Québec –Waiver of arbitration after court proceedings, despite letter proposing arbitration– #786

The Superior Court of Québec in 13647846 Canada inc. c. Phase III Wellington Griffintown inc., 2023 QCCS 3589 dismissed an application for a stay of proceedings in favor of arbitration on the grounds that: (i) it was made too late without justification, and (ii) the plaintiffs had waived their recourse to arbitration by submitting their dispute to the Superior Court first. Here, the plaintiffs brought legal proceedings with respect to a matter that was subject to an arbitration agreement. They then proposed arbitration by letter, which the defendants rejected. When the plaintiffs sought a stay of part of their own proceedings in favour of arbitration pursuant to Article 622 of the Québec Code of Civil Procedure (“CCP”), the Court found that they were out of time. The 45-day time period for the stay motion started when the court proceedings were commenced, and the stay application was not made within this period. It was irrelevant that their letter was sent within the 45-day period. The Court also found that plaintiffs had waived their right to arbitrate.

The dispute – The plaintiffs were a group of 35 individual condo owners of a condo-hotel in the Griffintown area of Montréal (the “condo owners”). They contested the increase in parking and maintenance fees and other recent changes. On 12 June 2023, they initiated proceedings in the Superior Court against the promoter, tenant, hotel manager, and owners of the entrance hall and parking, seeking injunctive and declaratory relief with respect to the recent changes.

One month later, on 14 July, counsel for the condo owners wrote to counsel for the defendants to suggest referring part of the dispute to arbitration, pursuant to the arbitration agreement in the declaration of co-ownership. Defendants wrote back on 11 August to reject the suggested arbitral proceedings, arguing that the condo owners had waived their recourse to arbitration by initiating court proceedings. On 22 August, 69 days after they had initiated their court proceedings the condo owners made an application to stay their own court proceedings in favor of arbitration.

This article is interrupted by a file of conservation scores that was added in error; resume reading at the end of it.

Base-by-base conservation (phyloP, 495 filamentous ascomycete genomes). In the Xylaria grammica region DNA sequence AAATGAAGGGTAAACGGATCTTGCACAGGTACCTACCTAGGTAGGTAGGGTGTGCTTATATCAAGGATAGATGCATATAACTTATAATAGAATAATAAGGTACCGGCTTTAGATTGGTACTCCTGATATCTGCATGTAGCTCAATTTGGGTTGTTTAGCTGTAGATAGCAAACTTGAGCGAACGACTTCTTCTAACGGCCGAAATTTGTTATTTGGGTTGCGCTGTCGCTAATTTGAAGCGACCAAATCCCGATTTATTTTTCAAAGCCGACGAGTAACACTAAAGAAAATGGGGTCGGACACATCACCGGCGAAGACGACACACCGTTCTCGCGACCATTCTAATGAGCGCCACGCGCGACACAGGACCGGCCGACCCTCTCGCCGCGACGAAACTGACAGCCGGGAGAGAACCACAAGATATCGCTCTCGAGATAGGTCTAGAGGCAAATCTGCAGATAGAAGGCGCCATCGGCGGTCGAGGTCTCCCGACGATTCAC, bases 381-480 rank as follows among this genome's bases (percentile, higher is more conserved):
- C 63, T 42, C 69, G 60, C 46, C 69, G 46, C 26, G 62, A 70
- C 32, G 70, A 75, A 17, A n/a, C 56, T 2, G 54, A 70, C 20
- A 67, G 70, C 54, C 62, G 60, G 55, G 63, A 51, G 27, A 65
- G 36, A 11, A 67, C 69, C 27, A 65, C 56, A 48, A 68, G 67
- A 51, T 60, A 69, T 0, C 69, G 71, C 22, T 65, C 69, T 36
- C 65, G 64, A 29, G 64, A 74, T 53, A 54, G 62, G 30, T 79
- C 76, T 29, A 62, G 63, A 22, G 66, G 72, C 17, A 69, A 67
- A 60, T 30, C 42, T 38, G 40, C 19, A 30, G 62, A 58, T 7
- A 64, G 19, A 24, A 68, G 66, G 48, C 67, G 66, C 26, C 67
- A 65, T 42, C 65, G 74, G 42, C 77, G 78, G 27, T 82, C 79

The defendants argued that the condo owners were late in bringing their application, as Article 622 CCP provides that such applications must be made within 45 days of the originating application (90 days for disputes involving a foreign element). In addition, they argued that the condo owners had waived their recourse to arbitration by filing an originating application in court.

The condo owners responded that they had first requested arbitration in their letter of 14 July, within the 45-day period prescribed by Article 622. They further relied on the one-month period taken by the defendants to get back to them. As to the waiver, the condo owners argued that they had only submitted part of the dispute to the Superior Court and therefore had not waived their recourse to arbitration as to the rest. 

The Court’s analysis – The Court began its analysis by recalling, based on established case law, that the 45-day period to seek a stay in favor of arbitration was not a strict time limit, such that courts can extend it if necessary and relieve a party from its failure to comply with the time limit.